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Is there a way to set the debug mode(set -x) on a KornShell (ksh) script globally? Currently it seems I have do something like the following:

a(){
   set -x
   #commands
}

b(){
   set -x
   #more commands
}

set-x 
a
#commands
b

I would really like to only have to call the set-x command in one place.

Note: This is all in KSH88 on AIX.

Example:

#!/bin/ksh
set -x

a(){
   echo "This is A!"
}

b(){
   echo "This is B!"
}

a
echo "Outside"
b
dev2:/home/me-> ./testSetX
+ a
This is A!
+ echo Outside
Outside
+ b
This is B!
dev2:/home/me->
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That's weird. I also just tried it in ksh88 (and ksh93) on one of my AIX systems, and I do get the behvior described. But the ksh88 on my HP-UX systems works like you want. I modified my answer to reflect the results. –  dannysauer Feb 17 '10 at 16:29
    
fyi, ksh88 /usr/bin/ksh on Solaris 10 also shows the described behaviour (no global effect set -x). –  maxschlepzig Sep 22 '12 at 6:21
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5 Answers

up vote 5 down vote accepted

This is ksh88 on an HP-UX machine:

me@host ..dev/
$ cat ./test/verbose
#!/bin/ksh
set -x

hello() {
  print $1
}

hello kapow!
exit

me@host..dev/
$ ./test/verbose    
+ hello kapow!
+ print kapow!
kapow!
+ exit

It sure looks like that works fine. I validated that it also works with a "set -x" anywhere before the first function call.

I moved to an AIX system, and experienced the problem you described. When functions are defined as either function a { or a() { in AIX ksh88, the set -x doesn't appear to carry forward into the function-local scope. Switching to ksh93 on the same AIX box, functions declared using the new function a { syntax also don't carry the outer set -x into the inner scope. However, ksh93 behaves like POSIX sh (and ksh88 on other platforms) used to behave, carrying the set -x through to the function when the function is defined in the old a(){ method. This is probably due to the backwards compatability in ksh93, where it tries to emulate the old behavior when functions are defined the old way.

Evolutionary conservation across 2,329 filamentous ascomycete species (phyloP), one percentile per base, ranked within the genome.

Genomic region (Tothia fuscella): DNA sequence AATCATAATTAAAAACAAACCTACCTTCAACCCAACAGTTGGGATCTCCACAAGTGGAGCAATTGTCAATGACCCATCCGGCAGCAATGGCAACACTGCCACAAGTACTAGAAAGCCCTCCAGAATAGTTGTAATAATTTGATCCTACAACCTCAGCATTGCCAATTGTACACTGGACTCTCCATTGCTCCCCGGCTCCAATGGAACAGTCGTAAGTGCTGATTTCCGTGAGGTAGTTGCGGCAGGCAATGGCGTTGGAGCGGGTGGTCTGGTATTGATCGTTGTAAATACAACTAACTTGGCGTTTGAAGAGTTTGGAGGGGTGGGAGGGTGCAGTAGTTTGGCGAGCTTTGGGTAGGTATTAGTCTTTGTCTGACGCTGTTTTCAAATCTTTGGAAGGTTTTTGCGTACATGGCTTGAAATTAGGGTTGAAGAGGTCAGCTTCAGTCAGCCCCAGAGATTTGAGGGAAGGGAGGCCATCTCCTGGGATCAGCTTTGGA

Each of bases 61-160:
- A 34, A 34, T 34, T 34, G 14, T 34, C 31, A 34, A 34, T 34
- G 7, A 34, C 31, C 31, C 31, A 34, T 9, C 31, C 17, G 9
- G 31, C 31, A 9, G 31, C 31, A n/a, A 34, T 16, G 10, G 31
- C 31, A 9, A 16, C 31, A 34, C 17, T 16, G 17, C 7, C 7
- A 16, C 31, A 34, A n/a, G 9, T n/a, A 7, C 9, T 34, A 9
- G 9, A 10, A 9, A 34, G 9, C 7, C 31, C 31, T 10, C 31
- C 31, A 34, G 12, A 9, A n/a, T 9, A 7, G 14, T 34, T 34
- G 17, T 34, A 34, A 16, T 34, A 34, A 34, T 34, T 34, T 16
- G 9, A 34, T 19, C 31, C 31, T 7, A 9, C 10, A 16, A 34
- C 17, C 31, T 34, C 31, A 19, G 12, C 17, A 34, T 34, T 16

Therefore, you might be able to temporarily switch the interpreter over to ksh93 for debugging purposes, and then switch back to ksh88 if you don't like having the longer arrays, associative arrays, floating point math, namespace support, and rougly 10x improvement in execution speed which ksh93 brings. ;) Because it looks like the answer is "no, you can't do that" with ksh88 on AIX. :(

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Thanks for the great research, I'll see about getting upgraded to ksh93, but in my environment ... –  C. Ross Feb 17 '10 at 17:44
    
IBM provides ksh93 and ksh88 in the same package (at least they do on the AIX 5.3 and 6.1 systems that I have looked at); the binary is just called ksh93. If that helps... :) –  dannysauer Feb 17 '10 at 19:14
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Be aware that scoping is impacted between the two types of function declarations

a() { }

vs.

function a { }

In particular, the typset under ksh doesn't work as you would expect in the former case. Found out while trying to debug a script with a recursive function. More here:

http://www.dartmouth.edu/~rc/classes/ksh/functions.html

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The behavior of "set -x" is a "peculiarity" of the AIX shell (not to say brain d...).